Common Name: Northern Crested Newt, Great Crested Newt, and Warty Newt
Scientific Name: Triturus cristatus
Locations: Austria, Belarus, Belgium, Bulgaria, Czech Republic, Denmark, Estonia, Finland, France, Germany, Latvia, Liechtenstein, Lithuania, Luxembourg, Moldova, Netherlands, Norway, Poland, Romania, Russia, Serbia, Slovakia, Sweden, Switzerland, Ukraine, and the United Kingdom
Size: 6 inches (15.24 cm)
The Great Crested Newt is named after the crested that males grow during breeding season. The breeding season takes place during the spring to summer when the newts wake up from their hibernation. The newts move back to the ponds where they hatched to breed. The males will perform courtship rituals to try to attract a female to mate with. Females lay around 200 eggs during a breeding season. After breeding, the newts move back to land and the males lose their crests. They are often found under rocks and logs during this time.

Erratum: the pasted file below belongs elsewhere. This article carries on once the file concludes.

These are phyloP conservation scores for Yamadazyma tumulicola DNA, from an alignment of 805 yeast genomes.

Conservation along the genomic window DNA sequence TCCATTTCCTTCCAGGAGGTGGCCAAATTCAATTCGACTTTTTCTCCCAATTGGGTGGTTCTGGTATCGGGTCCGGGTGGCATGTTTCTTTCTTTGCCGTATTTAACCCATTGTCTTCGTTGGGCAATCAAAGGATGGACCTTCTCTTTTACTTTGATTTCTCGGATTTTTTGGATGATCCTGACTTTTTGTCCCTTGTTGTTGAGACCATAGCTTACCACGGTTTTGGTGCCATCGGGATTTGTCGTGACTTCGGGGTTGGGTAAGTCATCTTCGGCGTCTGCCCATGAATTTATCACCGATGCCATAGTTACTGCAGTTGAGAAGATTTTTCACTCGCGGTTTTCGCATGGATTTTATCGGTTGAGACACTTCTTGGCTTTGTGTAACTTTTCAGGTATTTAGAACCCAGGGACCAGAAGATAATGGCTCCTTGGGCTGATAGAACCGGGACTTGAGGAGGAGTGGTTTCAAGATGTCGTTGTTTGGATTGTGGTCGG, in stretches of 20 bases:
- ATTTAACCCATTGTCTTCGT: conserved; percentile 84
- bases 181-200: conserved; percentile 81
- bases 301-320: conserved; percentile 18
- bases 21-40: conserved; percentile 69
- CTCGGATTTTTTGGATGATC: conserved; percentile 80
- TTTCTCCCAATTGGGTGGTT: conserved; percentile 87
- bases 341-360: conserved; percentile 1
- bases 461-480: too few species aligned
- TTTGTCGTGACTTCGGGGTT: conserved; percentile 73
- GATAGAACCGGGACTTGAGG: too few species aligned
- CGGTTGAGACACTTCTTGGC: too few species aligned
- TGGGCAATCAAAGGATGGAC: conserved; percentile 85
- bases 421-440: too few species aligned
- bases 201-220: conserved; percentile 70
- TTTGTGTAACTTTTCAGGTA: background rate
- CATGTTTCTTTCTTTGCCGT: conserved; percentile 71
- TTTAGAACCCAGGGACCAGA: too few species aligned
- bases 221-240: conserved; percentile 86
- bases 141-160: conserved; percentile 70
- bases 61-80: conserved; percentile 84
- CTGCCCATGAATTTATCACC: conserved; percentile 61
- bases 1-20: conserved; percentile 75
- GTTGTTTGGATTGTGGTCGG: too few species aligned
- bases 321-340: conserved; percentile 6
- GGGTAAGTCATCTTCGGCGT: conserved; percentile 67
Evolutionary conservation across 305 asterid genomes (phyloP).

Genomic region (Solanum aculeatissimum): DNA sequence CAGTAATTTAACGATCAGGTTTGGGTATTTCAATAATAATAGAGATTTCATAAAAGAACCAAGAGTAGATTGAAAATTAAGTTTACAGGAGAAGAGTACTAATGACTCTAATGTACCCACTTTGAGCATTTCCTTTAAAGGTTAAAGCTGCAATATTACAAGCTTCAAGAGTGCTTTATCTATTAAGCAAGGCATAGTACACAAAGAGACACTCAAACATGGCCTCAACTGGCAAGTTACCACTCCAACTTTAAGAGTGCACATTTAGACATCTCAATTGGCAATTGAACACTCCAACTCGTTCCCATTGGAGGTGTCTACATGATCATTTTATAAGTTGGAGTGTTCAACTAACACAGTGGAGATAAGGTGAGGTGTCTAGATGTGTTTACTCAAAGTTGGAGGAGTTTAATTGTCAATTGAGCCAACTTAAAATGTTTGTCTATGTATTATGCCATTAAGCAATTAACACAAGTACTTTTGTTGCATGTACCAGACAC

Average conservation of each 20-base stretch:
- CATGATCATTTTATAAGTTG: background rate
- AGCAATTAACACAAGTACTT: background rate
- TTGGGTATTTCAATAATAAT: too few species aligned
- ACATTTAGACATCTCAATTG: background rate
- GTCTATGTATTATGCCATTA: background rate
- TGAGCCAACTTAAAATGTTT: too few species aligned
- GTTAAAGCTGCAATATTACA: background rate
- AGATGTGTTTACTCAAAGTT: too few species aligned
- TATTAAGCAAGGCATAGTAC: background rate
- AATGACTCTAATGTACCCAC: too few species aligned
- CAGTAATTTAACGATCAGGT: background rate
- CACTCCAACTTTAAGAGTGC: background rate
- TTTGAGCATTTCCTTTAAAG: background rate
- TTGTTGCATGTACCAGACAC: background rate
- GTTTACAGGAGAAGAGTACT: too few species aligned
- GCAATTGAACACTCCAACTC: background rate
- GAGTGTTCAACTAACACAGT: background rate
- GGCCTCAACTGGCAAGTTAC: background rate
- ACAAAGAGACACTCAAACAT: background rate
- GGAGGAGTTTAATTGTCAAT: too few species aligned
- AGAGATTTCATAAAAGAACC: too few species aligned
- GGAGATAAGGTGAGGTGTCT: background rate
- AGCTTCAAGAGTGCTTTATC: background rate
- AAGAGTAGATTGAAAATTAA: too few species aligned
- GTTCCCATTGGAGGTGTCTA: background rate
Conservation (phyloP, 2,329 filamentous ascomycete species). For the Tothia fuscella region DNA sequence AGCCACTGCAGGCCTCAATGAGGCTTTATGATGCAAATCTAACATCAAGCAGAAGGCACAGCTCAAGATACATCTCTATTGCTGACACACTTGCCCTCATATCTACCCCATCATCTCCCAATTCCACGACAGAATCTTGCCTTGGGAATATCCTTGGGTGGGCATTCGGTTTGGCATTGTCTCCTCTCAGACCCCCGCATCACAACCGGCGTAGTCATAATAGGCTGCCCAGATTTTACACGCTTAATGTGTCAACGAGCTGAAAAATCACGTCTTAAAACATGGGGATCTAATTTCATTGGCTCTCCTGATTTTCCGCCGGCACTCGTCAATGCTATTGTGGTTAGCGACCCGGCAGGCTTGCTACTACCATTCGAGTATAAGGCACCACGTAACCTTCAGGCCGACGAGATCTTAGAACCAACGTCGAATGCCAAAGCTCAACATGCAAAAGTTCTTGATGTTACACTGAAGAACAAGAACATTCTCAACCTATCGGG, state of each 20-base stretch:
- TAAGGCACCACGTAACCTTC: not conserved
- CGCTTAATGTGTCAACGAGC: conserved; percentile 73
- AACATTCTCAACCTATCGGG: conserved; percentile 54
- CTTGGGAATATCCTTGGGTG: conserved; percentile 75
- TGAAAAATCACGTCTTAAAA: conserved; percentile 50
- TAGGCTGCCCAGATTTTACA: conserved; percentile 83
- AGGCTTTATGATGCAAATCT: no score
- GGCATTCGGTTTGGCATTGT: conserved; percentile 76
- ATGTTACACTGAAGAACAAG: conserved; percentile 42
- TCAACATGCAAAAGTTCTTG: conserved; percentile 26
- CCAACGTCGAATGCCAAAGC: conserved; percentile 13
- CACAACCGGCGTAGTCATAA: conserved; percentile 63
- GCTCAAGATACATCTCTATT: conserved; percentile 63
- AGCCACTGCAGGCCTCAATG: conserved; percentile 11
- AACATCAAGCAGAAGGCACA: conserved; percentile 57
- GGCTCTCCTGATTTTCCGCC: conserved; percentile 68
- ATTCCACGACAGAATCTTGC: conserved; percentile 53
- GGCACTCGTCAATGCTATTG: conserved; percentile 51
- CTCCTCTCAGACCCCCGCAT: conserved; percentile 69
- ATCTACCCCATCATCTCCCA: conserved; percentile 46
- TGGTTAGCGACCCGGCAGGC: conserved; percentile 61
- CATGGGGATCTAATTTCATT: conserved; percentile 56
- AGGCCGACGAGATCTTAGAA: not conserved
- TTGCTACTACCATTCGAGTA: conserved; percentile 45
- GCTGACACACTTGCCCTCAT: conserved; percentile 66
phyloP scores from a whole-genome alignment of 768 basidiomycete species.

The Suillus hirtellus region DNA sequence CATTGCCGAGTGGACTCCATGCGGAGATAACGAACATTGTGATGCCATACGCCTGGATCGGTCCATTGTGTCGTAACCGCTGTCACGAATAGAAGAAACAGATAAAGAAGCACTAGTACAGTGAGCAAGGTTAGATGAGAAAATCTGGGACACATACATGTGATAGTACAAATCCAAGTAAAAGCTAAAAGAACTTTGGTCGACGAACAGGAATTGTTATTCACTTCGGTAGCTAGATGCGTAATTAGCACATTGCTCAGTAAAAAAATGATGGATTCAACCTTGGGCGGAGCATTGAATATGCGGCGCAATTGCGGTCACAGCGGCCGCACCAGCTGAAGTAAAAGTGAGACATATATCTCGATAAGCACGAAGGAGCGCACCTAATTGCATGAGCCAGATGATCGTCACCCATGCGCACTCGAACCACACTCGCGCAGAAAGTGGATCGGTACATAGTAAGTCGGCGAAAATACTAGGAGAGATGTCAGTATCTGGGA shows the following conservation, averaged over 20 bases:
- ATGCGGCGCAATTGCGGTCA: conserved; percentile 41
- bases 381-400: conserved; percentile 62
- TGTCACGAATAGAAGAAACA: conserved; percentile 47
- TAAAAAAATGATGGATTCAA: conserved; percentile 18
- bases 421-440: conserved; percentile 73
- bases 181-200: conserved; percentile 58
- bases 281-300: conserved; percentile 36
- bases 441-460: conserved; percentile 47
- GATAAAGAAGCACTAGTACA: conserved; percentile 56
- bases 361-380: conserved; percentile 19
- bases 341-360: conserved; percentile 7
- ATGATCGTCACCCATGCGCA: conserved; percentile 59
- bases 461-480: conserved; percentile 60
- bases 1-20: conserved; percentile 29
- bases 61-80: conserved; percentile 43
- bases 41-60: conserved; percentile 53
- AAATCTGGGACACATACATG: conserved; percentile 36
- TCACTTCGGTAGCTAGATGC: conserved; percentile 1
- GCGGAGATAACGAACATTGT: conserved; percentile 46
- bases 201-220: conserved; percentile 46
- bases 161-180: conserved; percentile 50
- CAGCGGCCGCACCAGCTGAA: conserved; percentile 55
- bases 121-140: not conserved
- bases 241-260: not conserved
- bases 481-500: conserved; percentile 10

While the Great Crested Newt is listed as Least Concern by the International Union for the Conservation of Nature (IUCN) Red List, their populations are declining fast. The European Union has listed them as the protected species to help save them. The main reason for their decline is believed to be habitat loss due to development for urban areas.